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June 4, 2019

UPHOLDING THE STANDARD

That fashionably shaggy mane. The grin, if anyone had a tape measure handy, capable of stretching from one side of his hometown Thousand Oaks city limits to the other.

The effortless ease in which he packed up and immersed himself in this community. The way, despite the Dockers-and-shades California upbringing, he still managed to look good in a black Smithbilt. The sideline-to-sideline range of a predatory big cat on a hunt. Those accumulative 246 tackles over his closing two seasons here. The Most Outstanding Defensive Player award collected in 2018. A Grey Cup ring a year later.

“Alex wasn’t even here that long,’’ muses Cory Greenwood, the man aiming to assume Alex Singleton’s spot at the epicentre of the Calgary Stampeders defence this season. “What, two, three years?

“But the impact he left opened the door for him to go down to the National Football League and he deserves that chance.”

“I’m not looking at it like: ‘I’ve gotta replace Alex.’ Ever since I came to this league Calgary’s always been at the top. Their team. Their defence.

“I just want to help continue that trend.”

Ever since Singleton’s departure for the NFL’s Philadelphia Eagles, just who will man the middle has been one of most chewed-over questions leading into training camp.

“To play the position,’’ says Stamps’ first-year linebacking tutor J.C. Sherritt, who knows a thing or two about its nuances, “you have to be a leader. Some guys do it vocally, some do it by example. Either way, or both ways, you gotta do it.

“You need to be smart and be able to communicate. All those things you’ve gotta have even before you step on the field. Those are the intangibles we expect, and we have in our group here.

“I worshipped Derek Thomas of the Kansas City Chiefs when I grew up. Granted, I was a foot shorter, 40 pounds lighter and played a different position but I just gravitated to him. My dad played linebacker in college, too, so it was a spot I always watched.

“But Derek Thomas was the one. Always. I loved the way he played. To this day my favourite player.”

Greenwood and the freshly-retired Sherritt were, in fact, once teammates, with the Eskimos back in 2017, but never played a snap together. On the first day of training camp, Greenwood suffered a torn ACL, cutting short his year. Then a few weeks later, during the opening game of the season, Sherritt ruptured an Achilles tendon and was lost for the duration.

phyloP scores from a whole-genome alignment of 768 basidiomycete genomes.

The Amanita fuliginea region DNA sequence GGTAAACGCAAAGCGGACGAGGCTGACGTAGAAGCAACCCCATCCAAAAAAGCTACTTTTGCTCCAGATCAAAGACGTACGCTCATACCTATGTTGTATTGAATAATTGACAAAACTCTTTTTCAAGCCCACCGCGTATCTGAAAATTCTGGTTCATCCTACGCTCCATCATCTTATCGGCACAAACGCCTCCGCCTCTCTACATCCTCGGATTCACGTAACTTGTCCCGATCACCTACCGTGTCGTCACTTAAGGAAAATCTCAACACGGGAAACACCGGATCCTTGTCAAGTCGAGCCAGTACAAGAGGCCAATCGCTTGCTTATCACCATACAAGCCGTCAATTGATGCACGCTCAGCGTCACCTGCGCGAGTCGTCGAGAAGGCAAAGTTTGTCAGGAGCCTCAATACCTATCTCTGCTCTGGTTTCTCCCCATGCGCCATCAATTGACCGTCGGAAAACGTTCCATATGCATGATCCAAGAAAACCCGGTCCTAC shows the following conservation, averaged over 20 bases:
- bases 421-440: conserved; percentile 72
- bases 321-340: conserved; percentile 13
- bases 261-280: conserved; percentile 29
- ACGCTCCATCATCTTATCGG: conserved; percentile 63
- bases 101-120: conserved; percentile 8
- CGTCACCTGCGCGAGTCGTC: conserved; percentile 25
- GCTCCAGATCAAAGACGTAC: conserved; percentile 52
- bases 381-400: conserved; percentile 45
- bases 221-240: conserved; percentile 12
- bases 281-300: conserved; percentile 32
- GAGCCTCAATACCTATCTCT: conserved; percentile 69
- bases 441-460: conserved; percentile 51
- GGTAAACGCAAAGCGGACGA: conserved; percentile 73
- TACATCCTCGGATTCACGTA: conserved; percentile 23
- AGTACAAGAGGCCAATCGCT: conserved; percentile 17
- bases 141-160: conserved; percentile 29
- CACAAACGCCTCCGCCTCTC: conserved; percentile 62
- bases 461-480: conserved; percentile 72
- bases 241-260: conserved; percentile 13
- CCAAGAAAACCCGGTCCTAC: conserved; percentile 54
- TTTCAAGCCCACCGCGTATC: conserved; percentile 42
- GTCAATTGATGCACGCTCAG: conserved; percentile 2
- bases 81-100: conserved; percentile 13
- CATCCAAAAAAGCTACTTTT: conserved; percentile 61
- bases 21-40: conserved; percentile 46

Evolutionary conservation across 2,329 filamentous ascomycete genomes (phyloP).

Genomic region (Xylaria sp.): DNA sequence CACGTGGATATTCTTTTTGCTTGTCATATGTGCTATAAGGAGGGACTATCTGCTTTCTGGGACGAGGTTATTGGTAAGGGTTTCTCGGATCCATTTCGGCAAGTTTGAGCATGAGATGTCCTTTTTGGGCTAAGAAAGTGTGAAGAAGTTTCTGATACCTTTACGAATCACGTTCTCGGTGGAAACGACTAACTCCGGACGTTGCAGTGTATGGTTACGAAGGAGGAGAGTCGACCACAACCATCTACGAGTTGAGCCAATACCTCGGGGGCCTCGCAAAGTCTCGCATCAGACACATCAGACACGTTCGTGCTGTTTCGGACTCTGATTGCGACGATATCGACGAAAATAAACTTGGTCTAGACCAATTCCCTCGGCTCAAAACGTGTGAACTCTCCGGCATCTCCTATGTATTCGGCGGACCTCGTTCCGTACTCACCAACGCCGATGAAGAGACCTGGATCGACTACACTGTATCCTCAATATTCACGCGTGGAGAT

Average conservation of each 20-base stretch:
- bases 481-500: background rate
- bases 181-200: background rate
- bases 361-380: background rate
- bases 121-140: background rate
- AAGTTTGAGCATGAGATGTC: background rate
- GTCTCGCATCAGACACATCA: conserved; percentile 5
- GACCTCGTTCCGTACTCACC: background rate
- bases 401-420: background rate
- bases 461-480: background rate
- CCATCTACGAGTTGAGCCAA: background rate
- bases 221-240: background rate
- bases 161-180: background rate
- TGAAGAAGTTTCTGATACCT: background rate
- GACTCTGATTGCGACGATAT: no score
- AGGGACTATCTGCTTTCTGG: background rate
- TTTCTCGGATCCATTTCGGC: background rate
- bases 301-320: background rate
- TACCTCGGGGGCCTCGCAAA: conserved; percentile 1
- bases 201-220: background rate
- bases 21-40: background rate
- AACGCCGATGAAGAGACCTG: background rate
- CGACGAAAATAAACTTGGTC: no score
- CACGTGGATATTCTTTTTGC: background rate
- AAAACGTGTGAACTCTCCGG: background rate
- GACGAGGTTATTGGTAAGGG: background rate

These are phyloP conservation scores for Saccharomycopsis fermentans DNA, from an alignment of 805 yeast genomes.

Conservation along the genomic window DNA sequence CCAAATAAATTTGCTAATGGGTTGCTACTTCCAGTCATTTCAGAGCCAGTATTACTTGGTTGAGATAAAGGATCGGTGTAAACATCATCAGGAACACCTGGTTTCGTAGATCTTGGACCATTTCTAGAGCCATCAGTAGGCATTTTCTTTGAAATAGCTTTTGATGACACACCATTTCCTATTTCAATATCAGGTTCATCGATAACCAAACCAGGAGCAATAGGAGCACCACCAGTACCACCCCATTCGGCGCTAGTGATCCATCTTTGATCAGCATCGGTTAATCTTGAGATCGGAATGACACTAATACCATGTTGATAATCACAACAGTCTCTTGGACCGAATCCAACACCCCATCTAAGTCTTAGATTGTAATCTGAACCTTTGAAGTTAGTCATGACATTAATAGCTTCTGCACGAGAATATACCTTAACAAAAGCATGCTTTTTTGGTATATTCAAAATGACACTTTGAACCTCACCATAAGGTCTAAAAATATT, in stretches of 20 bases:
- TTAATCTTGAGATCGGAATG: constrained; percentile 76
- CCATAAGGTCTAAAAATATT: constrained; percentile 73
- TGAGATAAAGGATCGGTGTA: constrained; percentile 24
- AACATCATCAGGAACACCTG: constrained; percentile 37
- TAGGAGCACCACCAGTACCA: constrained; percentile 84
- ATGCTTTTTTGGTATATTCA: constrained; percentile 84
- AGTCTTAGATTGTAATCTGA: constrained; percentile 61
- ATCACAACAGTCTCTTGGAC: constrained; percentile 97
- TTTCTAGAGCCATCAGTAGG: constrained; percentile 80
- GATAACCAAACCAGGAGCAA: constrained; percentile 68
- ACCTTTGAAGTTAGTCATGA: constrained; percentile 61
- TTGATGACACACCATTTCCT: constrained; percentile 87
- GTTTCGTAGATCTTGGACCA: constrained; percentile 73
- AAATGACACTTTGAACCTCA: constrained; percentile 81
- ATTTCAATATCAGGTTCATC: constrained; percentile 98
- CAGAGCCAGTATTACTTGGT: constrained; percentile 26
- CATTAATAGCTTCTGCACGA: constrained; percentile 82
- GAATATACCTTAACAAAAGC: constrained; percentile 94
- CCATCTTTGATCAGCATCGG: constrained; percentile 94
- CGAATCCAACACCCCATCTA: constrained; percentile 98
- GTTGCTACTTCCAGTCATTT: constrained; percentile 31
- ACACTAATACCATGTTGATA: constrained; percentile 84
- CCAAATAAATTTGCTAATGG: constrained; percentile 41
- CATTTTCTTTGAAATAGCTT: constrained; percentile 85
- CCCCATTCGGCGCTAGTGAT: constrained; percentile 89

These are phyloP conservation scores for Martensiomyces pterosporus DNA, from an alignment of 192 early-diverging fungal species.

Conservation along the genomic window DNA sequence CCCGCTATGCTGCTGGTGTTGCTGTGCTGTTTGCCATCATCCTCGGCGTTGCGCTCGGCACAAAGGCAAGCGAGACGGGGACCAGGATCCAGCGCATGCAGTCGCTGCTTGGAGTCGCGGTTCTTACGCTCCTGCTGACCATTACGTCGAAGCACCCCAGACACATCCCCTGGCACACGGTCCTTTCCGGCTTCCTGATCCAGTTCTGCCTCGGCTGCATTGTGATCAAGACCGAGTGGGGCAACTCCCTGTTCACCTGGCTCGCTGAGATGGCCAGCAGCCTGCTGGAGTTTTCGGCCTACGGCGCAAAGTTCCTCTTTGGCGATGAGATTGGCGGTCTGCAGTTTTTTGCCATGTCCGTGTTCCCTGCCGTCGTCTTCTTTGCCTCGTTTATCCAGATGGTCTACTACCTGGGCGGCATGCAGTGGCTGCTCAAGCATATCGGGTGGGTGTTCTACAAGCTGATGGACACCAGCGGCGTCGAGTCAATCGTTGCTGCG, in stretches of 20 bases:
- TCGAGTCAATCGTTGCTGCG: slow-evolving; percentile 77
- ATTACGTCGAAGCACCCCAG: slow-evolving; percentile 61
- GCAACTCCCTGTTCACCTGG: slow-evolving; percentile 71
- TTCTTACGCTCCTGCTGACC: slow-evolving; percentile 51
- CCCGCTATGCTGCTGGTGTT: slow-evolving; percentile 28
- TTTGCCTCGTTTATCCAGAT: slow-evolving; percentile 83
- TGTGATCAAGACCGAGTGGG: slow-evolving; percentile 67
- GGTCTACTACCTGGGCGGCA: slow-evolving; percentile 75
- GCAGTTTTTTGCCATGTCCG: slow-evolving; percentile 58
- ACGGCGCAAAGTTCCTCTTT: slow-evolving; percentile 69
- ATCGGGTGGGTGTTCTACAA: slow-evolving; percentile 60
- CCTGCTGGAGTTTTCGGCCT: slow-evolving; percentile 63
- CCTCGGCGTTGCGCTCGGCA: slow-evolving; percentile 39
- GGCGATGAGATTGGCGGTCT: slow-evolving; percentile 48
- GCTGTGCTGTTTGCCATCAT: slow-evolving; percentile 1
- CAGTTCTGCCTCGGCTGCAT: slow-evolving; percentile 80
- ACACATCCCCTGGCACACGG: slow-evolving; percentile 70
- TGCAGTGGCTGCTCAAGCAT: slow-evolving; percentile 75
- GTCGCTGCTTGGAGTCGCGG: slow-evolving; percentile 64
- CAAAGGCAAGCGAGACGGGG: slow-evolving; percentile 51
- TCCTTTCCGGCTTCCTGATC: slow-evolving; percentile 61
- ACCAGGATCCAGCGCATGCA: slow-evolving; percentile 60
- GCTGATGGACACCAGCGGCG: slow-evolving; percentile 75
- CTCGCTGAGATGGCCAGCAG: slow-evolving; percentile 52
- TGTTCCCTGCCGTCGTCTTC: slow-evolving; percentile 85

“J.C. was a coach on the field and in the room even then, taking over meetings, giving advice, helping guys out,’’ recalls Greenwood. “So he’s been groomed for this. You could tell from the very first meeting this year, we’re not just wasting time.

“He knows what he’s doing. He’s played way more snaps than I have in this league. He’s got over 500, 600 tackles. So any pointers he’s offering, I’m taking.

“When he retired, I reached out to him, like: ‘Great career, so disappointed we both got hurt that one year and couldn’t play together.’

“Three weeks later, Mons (defensive co-ordinator Brent Monson) tells me: ‘Hey, I’ve got a new linebacker coach. I think you’re gonna like him.’

“The J.C. called a couple weeks after that telling me he got the job. Pretty cool.”

Entering his 10th season pro and second out at McMahon Stadium, the 33-year-old Kingston, Ont. product brings four years NFL experience in K.C. and Detroit, three years in Toronto with the Argos, the unfortunately lost Eskimo chance and last season as a Stamp to draw on.

During those four-down years down south, Greenwood studiously took crib notes from the likes of Derrick Johnson and Mike Vrabel in Kansas City.

“What they do that makes them so good, allows the to hang around for 10 years and play at such a high level?” he says. “You watch them, see how they work and take care of themselves.

“It’s like going to school, in a way.

“You’re never too old, or too young, to learn.”

Greenwood hopes to put those lessons, that unique professional schooling, to good use here.

“Being in the middle of the defence,’’ emphasizes Sherritt, “you have to be accountable, you have to be vocal and you have to make plays.

“Corey is all those things. He’s playing great football right now. He’s a leader, consistent, showed very well in the pre-season game.

“Dwayne (Norman)’s come on. Jerod (Fernandez) is a young up-and-comer. And we have Riley (Jones) and Mezz (Eric Mezzalira), who’ve been been dinged up.

“So we have depth there. That competition is live and going, too.”

So, no, in case you’re wondering, Cory Greenwood doesn’t feel as if he’s the understudy in line to replace Lin-Manuel Miranda in the Broadway cast of Hamilton or the James Bond immediately subbing for Sean Connery.

He doesn’t see this opportunity as replacing Alex Singleton, or anyone. More along the lines of trying to join a storied club, one that counts Wayne Harris, Alondra Johnson, Juwan Simpson and, yes, Singleton among its exclusive, high-accomplishment membership.

“I’m just looking to maintain, to uphold, the Stampeder standard,’’ he repeats. “And that standard is winning.

“I like winning.

“We’ve got a lot of new faces this year – on defence and offence – but all of us in that room feel the same way.

“When you play for the Stampeders, there’s that certain level expected of you and you don’t want to let anyone down.”